This classic work by Gregory Bateson deserves to be read by anyone seriously interested in cognitive science, artificial intelligence, evolutionary biology, epistemology, philosophy (in particular, logic), or any related field. Bateson illustrates in brilliant fashion a number of key concepts which "every schoolboy should know", but which, unfortunately, have escaped the notice of a wide variety of philosophers and scientists---if not every schoolboy, certainly every professional scientist and philosopher should be familiar with this work, whether they agree with it or not.
The basic ideas behind his work are subtle, yet Bateson does an excellent job of describing them clearly. In the process he manages to present and lucidly explain a wonderful solution to the mind-body problem which requires no supernatural forces, yet accounts very clearly for our intuitive perception that mind is in some sense non-physical. His information-theoretic approach is profound yet simple. His ideas touch upon many very deep issues, ranging from the definition of mental process itself to the logical distinctions between different levels of logical type, and also clearly illustrates and explains the origin of some of the major problems in formal logic, including why self-referential paradoxes arise in formal logical systems, and what this says about the limitations of these systems (and how one can get around these problems!). The work touches on many different aspects of many seemingly unrelated fields, and ties them together with a set of powerful and yet graspable abstractions which allow you to re-frame with clarity some of the greatest philosophical problems mankind has faced. It is a wonderful, poetic, and yet starkly rational approach which deserves to be read by every serious student of modern thought.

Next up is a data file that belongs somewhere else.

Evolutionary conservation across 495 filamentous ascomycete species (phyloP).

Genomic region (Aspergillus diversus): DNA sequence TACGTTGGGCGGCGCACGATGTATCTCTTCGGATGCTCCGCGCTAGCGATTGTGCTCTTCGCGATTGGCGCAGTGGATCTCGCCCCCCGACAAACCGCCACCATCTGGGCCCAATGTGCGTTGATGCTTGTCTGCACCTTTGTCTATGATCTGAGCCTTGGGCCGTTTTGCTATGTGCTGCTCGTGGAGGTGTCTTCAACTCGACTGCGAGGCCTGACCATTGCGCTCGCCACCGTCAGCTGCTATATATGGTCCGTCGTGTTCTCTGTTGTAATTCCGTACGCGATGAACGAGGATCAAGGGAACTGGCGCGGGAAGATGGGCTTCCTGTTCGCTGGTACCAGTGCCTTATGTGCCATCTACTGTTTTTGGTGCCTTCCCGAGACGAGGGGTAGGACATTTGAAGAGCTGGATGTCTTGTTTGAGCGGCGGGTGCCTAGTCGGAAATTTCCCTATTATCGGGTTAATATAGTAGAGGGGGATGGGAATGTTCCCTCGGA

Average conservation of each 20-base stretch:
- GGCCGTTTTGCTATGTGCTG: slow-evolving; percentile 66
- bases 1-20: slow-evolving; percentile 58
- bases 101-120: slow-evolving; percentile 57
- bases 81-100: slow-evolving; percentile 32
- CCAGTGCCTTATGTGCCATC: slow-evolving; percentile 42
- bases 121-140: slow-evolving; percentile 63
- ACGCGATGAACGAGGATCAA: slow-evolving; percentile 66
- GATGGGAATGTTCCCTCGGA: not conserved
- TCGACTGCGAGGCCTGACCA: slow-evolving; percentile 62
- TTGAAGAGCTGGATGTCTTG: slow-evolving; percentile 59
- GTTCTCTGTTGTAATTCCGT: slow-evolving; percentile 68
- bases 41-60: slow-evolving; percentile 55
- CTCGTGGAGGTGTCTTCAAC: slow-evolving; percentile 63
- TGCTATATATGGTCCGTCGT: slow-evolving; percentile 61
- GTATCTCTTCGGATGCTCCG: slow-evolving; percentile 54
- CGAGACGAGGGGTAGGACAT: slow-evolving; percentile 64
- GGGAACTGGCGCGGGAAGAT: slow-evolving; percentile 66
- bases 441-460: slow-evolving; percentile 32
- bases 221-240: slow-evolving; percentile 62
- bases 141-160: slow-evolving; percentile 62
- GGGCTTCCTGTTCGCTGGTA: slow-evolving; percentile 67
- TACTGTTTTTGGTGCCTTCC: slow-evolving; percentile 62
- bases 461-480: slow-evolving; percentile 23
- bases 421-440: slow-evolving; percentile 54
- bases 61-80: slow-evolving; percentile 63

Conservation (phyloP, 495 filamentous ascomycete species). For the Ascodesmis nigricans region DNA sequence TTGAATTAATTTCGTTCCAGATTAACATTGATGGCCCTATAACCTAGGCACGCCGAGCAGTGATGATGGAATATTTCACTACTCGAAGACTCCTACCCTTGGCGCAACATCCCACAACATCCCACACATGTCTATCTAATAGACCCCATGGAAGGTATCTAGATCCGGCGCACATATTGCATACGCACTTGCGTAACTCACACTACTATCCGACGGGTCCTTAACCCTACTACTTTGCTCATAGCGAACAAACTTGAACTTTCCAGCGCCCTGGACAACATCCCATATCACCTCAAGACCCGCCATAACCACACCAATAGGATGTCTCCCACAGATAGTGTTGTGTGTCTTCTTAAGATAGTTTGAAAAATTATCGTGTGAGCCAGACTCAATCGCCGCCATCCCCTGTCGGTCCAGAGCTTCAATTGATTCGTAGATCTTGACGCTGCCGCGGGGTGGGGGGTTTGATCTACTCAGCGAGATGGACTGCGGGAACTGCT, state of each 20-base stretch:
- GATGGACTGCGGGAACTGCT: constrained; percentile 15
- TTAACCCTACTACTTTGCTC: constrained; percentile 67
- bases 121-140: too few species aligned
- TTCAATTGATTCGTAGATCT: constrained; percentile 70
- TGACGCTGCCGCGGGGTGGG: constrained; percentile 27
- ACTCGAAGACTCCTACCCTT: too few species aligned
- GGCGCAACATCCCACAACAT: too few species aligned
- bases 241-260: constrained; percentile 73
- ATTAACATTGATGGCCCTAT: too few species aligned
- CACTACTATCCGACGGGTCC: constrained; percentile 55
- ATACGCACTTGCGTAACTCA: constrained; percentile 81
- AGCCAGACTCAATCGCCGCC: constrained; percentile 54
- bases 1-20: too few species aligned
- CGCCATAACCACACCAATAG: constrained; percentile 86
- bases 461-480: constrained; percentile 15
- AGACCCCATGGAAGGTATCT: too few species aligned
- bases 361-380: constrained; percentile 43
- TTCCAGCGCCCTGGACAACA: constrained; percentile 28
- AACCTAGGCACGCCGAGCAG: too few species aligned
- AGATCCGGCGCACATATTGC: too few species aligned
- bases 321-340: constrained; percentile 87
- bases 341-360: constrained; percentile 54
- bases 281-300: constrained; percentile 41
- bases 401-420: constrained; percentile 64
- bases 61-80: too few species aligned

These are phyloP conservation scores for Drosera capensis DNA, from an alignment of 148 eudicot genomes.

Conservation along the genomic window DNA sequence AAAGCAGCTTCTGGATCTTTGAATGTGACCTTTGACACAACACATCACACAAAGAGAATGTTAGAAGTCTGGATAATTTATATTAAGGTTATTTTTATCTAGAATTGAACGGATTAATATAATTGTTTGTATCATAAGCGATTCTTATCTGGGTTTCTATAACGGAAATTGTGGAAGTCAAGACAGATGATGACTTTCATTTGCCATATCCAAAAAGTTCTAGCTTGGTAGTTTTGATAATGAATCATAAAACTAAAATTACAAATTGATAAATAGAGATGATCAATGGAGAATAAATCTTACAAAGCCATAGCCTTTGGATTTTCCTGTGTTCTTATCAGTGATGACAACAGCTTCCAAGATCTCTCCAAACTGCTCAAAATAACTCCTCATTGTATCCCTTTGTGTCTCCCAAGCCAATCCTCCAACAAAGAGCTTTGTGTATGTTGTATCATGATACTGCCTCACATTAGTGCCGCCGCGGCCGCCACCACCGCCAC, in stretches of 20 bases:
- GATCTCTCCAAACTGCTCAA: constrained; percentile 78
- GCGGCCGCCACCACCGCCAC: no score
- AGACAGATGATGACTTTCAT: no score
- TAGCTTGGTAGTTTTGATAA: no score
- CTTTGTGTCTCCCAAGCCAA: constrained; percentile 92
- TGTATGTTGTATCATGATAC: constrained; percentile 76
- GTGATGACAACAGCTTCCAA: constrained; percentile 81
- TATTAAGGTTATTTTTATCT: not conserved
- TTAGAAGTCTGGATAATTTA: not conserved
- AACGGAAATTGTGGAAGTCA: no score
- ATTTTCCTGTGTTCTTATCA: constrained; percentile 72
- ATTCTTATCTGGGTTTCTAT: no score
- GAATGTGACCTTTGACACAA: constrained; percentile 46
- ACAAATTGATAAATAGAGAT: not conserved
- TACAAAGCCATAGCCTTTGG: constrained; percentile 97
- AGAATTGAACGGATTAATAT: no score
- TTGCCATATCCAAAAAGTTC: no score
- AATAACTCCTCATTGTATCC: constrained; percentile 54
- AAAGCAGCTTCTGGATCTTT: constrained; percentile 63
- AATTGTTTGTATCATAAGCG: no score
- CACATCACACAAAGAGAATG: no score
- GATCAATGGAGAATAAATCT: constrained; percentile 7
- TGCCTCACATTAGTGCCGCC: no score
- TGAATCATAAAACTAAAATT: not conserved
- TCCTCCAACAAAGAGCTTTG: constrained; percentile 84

Bateson's work here, interesting and thought-provoking as it is, is nevertheless unfinished---much more needs to be done to further extend his ideas---some obvious ways in which his work could be taken further include exploring its relationship to dynamical systems theory and chaos theory, fractal mathematics, and other more abstract philosophical areas.
This book is an excellent introduction to Bateson's work and thought, and should be required reading for many college courses in different departments. Unfortunately, it is currently out of print, which is a terrible shame.